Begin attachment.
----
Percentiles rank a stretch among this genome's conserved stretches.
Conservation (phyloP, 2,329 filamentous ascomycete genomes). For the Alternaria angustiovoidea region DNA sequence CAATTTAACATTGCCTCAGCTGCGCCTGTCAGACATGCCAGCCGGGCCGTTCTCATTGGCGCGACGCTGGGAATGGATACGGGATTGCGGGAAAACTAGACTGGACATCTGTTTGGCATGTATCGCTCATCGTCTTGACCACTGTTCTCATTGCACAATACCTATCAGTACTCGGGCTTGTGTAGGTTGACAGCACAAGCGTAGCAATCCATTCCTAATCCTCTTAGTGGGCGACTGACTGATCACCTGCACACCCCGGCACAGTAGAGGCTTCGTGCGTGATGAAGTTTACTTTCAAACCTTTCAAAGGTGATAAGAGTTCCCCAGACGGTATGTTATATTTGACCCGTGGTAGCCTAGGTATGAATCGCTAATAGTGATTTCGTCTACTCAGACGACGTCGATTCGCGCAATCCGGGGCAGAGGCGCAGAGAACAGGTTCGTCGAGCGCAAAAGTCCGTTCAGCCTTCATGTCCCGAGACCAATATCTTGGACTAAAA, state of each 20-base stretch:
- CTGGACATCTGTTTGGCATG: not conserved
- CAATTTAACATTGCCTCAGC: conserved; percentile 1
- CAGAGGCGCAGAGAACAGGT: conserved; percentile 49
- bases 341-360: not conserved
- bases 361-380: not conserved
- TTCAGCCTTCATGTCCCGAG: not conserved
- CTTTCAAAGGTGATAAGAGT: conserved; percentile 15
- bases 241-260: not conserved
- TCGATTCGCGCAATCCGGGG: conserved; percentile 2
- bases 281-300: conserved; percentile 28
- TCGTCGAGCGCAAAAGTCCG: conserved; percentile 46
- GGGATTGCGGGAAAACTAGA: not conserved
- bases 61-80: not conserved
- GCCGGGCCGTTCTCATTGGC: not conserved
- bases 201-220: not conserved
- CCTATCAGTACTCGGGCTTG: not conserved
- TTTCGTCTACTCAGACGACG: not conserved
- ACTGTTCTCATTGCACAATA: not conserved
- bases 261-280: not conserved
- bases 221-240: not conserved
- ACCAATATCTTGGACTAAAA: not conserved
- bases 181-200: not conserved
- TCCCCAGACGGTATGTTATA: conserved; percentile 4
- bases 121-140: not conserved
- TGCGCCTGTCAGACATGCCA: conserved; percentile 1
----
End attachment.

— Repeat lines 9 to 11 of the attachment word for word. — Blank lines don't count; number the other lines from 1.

- CTTTCAAAGGTGATAAGAGT: conserved; percentile 15
- bases 241-260: not conserved
- TCGATTCGCGCAATCCGGGG: conserved; percentile 2